Volume 29, Number 4—April 2023
Orf Nodule with Erythema Multiforme during a Monkeypox Outbreak, France, 2022
A 26-year-old patient in France who worked as a butcher sought care initially for erythema multiforme. Clinical examination revealed a nodule with a crusty center, which upon investigation appeared to be an orf nodule. Diagnosis was confirmed by PCR. The patient was not isolated and had a favorable outcome after basic wound care.
Orf nodule is a rare viral zoonosis attributable to an infection caused by a parapoxvirus (1). It is transmitted to humans by contact with sheep or goats that are affected by contagious ecthyma. The term orf is used to designate contagious ovine pustular dermatitis. In infected sheep and goats, infection most often results in perioral and perinasal ulcerations but occasionally also in a generalized pustular rash.
The most at risk for exposure are persons working in the meat sector, such as farmers or butchers (1). Farmers and those who maintain animal herds are often familiar with the condition and do not seek medical attention. Clinical visits for orf may therefore be more common among nonfarmers. Incidence often peaks at the time of religious festivals, when sheep are traditionally sacrificed, and the incubation time is approximately 1 week (2). The diagnosis is basically clinical and can be confirmed with PCR (3). Orf nodules may resemble mpox lesions, but unlike mpox, orf is not transmitted from human to human. Routine precautions in clinical settings are sufficient, and patients are not recommended to isolate.
In August 2022, a 26-year-old man with no notable medical history visited an emergency department for disseminated skin lesions predominantly in acral areas. The patient lives with his wife and children in Franche-Comté, France, and works as a butcher. He denied extraconjugal sex, including sex with men, and using illicit drugs, and he had not traveled recently. Neither fever nor contagion was reported. His attending physician prescribed local antibiotics (fucidin acid) and oral antibiotic drugs (amoxicillin/clavulanate), with no effect.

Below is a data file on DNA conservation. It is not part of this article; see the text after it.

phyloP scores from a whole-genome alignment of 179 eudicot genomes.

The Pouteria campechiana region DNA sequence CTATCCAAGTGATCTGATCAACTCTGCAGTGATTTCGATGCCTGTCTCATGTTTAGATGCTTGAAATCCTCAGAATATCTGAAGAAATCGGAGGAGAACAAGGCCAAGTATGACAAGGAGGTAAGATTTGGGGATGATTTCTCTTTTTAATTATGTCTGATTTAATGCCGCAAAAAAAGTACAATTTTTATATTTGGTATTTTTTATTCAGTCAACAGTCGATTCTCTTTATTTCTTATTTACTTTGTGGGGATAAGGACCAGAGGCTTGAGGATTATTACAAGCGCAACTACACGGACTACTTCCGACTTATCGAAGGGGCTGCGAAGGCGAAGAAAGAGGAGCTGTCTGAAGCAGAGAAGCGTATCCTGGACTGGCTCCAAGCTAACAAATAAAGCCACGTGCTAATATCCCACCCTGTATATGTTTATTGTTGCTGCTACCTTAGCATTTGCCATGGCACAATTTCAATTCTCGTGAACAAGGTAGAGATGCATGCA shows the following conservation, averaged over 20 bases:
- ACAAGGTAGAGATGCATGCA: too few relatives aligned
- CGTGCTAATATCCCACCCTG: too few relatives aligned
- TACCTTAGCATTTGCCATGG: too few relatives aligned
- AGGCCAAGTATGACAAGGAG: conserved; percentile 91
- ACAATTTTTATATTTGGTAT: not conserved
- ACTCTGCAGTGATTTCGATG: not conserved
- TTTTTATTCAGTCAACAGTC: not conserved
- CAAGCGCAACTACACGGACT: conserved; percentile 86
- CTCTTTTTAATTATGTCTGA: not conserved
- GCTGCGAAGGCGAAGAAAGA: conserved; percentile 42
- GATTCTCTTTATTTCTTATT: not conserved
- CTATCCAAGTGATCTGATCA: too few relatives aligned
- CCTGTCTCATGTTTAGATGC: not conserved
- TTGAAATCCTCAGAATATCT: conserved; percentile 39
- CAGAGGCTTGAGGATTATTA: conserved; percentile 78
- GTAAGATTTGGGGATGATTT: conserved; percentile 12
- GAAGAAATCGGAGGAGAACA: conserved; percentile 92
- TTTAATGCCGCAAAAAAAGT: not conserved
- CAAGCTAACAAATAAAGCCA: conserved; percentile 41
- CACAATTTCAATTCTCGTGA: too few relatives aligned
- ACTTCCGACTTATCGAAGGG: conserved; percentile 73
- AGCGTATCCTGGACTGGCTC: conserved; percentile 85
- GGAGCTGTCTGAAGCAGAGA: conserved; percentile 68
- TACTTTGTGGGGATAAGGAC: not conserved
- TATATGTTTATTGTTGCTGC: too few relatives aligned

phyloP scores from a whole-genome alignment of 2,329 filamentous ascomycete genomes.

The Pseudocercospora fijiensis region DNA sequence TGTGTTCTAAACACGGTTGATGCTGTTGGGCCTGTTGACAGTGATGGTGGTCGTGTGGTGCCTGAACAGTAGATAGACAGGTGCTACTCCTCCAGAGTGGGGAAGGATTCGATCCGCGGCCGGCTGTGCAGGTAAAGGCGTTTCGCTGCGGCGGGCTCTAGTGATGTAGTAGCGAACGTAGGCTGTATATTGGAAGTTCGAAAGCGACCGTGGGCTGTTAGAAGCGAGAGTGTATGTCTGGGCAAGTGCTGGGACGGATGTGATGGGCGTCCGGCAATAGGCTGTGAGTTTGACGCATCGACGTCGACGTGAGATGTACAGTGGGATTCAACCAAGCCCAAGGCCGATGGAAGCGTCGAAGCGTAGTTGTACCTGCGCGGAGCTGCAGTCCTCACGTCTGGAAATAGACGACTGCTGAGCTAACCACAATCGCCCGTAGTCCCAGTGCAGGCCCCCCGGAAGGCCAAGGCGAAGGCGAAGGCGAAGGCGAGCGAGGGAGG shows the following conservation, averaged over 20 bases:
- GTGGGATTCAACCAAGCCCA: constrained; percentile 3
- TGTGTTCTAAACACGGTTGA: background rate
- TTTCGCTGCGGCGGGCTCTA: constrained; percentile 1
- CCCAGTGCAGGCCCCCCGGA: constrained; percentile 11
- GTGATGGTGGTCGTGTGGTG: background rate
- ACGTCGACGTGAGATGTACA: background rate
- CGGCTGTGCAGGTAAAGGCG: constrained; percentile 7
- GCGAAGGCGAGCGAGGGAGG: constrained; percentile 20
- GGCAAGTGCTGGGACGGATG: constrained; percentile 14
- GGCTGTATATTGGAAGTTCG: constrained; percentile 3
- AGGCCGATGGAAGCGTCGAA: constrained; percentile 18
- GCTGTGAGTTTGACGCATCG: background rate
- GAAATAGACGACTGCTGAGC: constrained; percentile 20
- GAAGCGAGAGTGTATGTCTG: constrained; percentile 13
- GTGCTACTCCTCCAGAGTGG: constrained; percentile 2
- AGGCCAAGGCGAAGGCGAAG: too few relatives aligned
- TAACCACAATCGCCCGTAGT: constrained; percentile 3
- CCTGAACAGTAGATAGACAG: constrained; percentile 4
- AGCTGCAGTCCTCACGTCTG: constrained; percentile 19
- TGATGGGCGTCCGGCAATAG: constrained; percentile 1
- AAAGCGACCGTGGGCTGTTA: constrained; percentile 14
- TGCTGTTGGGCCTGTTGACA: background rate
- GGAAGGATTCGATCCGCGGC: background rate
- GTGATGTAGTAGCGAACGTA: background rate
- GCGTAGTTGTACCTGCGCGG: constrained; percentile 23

Clinical examination revealed symmetric maculopapular lesions predominantly on the palms and foot, with purplish center and pinkish halo (target shaped lesions), typical of erythema multiforme (Figure, panel A, B). Results of respiratory and neurologic examinations were unremarkable. A nodule with a necrotic pustule center was surrounded by a grayish-white edematous crown on the left index finger, suggesting a lesion of orf nodule more than a monkeypox infection (Figure, panel C). This lesion appeared 72 hours before the disseminated cocoon lesions, according to the patient.
Laboratory findings showed white cell count of 9.2 G/L (reference range 4–10 G/L) but lymphopenia of 880/mm3 (reference range 1,500–4,000/mm3). C-reactive protein was moderately high at 10 mg/L (reference range <5 mg/L); liver function was normal. Results of PCR for herpes simplex viruses 1 and 2 on skin biopsy were negative, as were serologic tests for Mycoplasma pneumoniae, HIV, and hepatitis B and C viruses. Because of the ongoing mpox outbreak, PCR for monkeypox virus was, performed after simple swabbing on the pustule, but results were negative.
Parapoxvirus PCR was performed by swab of nodule (on the left index finger) (Figure, panel C). The sample was sent to the National Reference Center for Orthopoxvirus Expert Laboratory (3). The laboratory used 2 real-time PCRs to confirm the diagnosis of orf nodule. The first assay detected parapoxvirus on the basis of the B2L and J6R genes; the second assay detected orf virus on the basis of the V22R and J6R genes. The patient was discharged with basic wound care, discontinuation of antibiotics, and a follow-up appointment 1 week later. At follow-up, erythema multiforme had disappeared and the nodule clinical regressed.